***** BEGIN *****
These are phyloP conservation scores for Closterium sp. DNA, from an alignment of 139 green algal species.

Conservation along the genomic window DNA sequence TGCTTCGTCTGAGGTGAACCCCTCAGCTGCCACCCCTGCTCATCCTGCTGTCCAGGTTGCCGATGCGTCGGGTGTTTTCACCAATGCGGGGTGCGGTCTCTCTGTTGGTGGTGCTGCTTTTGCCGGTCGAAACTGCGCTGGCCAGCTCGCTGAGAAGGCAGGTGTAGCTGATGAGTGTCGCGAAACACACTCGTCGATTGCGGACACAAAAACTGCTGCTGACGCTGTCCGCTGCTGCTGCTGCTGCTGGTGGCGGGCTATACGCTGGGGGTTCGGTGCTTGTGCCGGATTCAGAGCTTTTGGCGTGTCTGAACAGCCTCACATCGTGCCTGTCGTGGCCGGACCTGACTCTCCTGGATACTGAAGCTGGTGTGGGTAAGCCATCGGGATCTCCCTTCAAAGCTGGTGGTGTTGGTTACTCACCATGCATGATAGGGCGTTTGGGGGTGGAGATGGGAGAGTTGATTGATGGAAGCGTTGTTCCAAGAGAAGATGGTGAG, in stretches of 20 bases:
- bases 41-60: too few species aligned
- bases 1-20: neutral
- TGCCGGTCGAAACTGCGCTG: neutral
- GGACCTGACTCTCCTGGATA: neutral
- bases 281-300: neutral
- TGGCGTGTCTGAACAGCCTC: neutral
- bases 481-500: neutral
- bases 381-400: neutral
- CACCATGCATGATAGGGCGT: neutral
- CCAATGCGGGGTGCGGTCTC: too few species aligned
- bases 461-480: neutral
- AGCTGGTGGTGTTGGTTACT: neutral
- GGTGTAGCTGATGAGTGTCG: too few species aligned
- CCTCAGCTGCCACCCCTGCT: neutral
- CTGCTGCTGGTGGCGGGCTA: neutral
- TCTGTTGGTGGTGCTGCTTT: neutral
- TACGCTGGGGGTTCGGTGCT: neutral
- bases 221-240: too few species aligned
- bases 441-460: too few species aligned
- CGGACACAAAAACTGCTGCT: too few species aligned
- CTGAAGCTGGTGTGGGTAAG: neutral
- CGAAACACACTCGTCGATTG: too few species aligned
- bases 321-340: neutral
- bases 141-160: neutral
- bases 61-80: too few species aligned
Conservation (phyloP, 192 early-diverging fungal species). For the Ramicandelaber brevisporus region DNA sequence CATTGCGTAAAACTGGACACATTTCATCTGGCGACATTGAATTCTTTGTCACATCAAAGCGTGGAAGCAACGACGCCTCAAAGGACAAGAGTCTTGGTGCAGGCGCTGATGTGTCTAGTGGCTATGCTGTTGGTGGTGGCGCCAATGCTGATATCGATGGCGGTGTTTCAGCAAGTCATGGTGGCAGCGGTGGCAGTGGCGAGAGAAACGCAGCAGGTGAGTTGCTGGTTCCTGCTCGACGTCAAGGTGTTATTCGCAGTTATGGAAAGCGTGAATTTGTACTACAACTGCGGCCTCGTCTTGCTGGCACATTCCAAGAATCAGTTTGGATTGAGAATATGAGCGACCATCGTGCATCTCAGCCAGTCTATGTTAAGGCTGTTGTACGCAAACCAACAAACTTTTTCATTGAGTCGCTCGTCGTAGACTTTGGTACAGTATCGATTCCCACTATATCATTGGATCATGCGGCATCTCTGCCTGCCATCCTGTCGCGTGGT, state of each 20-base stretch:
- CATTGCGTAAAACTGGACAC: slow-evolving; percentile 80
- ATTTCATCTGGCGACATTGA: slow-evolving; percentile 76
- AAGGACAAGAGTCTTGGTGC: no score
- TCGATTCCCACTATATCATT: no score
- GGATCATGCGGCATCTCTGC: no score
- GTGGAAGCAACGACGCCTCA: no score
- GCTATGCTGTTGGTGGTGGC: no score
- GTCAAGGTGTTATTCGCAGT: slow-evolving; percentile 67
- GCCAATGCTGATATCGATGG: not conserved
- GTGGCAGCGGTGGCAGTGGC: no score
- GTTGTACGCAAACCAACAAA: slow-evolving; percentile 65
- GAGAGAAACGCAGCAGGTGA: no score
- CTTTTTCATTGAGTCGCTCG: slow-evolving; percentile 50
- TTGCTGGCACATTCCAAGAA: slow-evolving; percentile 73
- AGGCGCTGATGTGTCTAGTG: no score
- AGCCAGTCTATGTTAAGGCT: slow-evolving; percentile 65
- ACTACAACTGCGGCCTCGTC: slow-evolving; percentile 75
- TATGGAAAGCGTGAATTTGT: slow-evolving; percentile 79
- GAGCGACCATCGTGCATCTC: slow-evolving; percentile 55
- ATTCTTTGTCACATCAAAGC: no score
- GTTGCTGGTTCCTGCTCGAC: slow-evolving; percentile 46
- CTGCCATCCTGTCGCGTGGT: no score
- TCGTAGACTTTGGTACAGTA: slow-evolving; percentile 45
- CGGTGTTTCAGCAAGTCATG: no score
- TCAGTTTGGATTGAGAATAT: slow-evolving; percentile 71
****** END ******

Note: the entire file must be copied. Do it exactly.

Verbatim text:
These are phyloP conservation scores for Closterium sp. DNA, from an alignment of 139 green algal species.

Conservation along the genomic window DNA sequence TGCTTCGTCTGAGGTGAACCCCTCAGCTGCCACCCCTGCTCATCCTGCTGTCCAGGTTGCCGATGCGTCGGGTGTTTTCACCAATGCGGGGTGCGGTCTCTCTGTTGGTGGTGCTGCTTTTGCCGGTCGAAACTGCGCTGGCCAGCTCGCTGAGAAGGCAGGTGTAGCTGATGAGTGTCGCGAAACACACTCGTCGATTGCGGACACAAAAACTGCTGCTGACGCTGTCCGCTGCTGCTGCTGCTGCTGGTGGCGGGCTATACGCTGGGGGTTCGGTGCTTGTGCCGGATTCAGAGCTTTTGGCGTGTCTGAACAGCCTCACATCGTGCCTGTCGTGGCCGGACCTGACTCTCCTGGATACTGAAGCTGGTGTGGGTAAGCCATCGGGATCTCCCTTCAAAGCTGGTGGTGTTGGTTACTCACCATGCATGATAGGGCGTTTGGGGGTGGAGATGGGAGAGTTGATTGATGGAAGCGTTGTTCCAAGAGAAGATGGTGAG, in stretches of 20 bases:
- bases 41-60: too few species aligned
- bases 1-20: neutral
- TGCCGGTCGAAACTGCGCTG: neutral
- GGACCTGACTCTCCTGGATA: neutral
- bases 281-300: neutral
- TGGCGTGTCTGAACAGCCTC: neutral
- bases 481-500: neutral
- bases 381-400: neutral
- CACCATGCATGATAGGGCGT: neutral
- CCAATGCGGGGTGCGGTCTC: too few species aligned
- bases 461-480: neutral
- AGCTGGTGGTGTTGGTTACT: neutral
- GGTGTAGCTGATGAGTGTCG: too few species aligned
- CCTCAGCTGCCACCCCTGCT: neutral
- CTGCTGCTGGTGGCGGGCTA: neutral
- TCTGTTGGTGGTGCTGCTTT: neutral
- TACGCTGGGGGTTCGGTGCT: neutral
- bases 221-240: too few species aligned
- bases 441-460: too few species aligned
- CGGACACAAAAACTGCTGCT: too few species aligned
- CTGAAGCTGGTGTGGGTAAG: neutral
- CGAAACACACTCGTCGATTG: too few species aligned
- bases 321-340: neutral
- bases 141-160: neutral
- bases 61-80: too few species aligned
Conservation (phyloP, 192 early-diverging fungal species). For the Ramicandelaber brevisporus region DNA sequence CATTGCGTAAAACTGGACACATTTCATCTGGCGACATTGAATTCTTTGTCACATCAAAGCGTGGAAGCAACGACGCCTCAAAGGACAAGAGTCTTGGTGCAGGCGCTGATGTGTCTAGTGGCTATGCTGTTGGTGGTGGCGCCAATGCTGATATCGATGGCGGTGTTTCAGCAAGTCATGGTGGCAGCGGTGGCAGTGGCGAGAGAAACGCAGCAGGTGAGTTGCTGGTTCCTGCTCGACGTCAAGGTGTTATTCGCAGTTATGGAAAGCGTGAATTTGTACTACAACTGCGGCCTCGTCTTGCTGGCACATTCCAAGAATCAGTTTGGATTGAGAATATGAGCGACCATCGTGCATCTCAGCCAGTCTATGTTAAGGCTGTTGTACGCAAACCAACAAACTTTTTCATTGAGTCGCTCGTCGTAGACTTTGGTACAGTATCGATTCCCACTATATCATTGGATCATGCGGCATCTCTGCCTGCCATCCTGTCGCGTGGT, state of each 20-base stretch:
- CATTGCGTAAAACTGGACAC: slow-evolving; percentile 80
- ATTTCATCTGGCGACATTGA: slow-evolving; percentile 76
- AAGGACAAGAGTCTTGGTGC: no score
- TCGATTCCCACTATATCATT: no score
- GGATCATGCGGCATCTCTGC: no score
- GTGGAAGCAACGACGCCTCA: no score
- GCTATGCTGTTGGTGGTGGC: no score
- GTCAAGGTGTTATTCGCAGT: slow-evolving; percentile 67
- GCCAATGCTGATATCGATGG: not conserved
- GTGGCAGCGGTGGCAGTGGC: no score
- GTTGTACGCAAACCAACAAA: slow-evolving; percentile 65
- GAGAGAAACGCAGCAGGTGA: no score
- CTTTTTCATTGAGTCGCTCG: slow-evolving; percentile 50
- TTGCTGGCACATTCCAAGAA: slow-evolving; percentile 73
- AGGCGCTGATGTGTCTAGTG: no score
- AGCCAGTCTATGTTAAGGCT: slow-evolving; percentile 65
- ACTACAACTGCGGCCTCGTC: slow-evolving; percentile 75
- TATGGAAAGCGTGAATTTGT: slow-evolving; percentile 79
- GAGCGACCATCGTGCATCTC: slow-evolving; percentile 55
- ATTCTTTGTCACATCAAAGC: no score
- GTTGCTGGTTCCTGCTCGAC: slow-evolving; percentile 46
- CTGCCATCCTGTCGCGTGGT: no score
- TCGTAGACTTTGGTACAGTA: slow-evolving; percentile 45
- CGGTGTTTCAGCAAGTCATG: no score
- TCAGTTTGGATTGAGAATAT: slow-evolving; percentile 71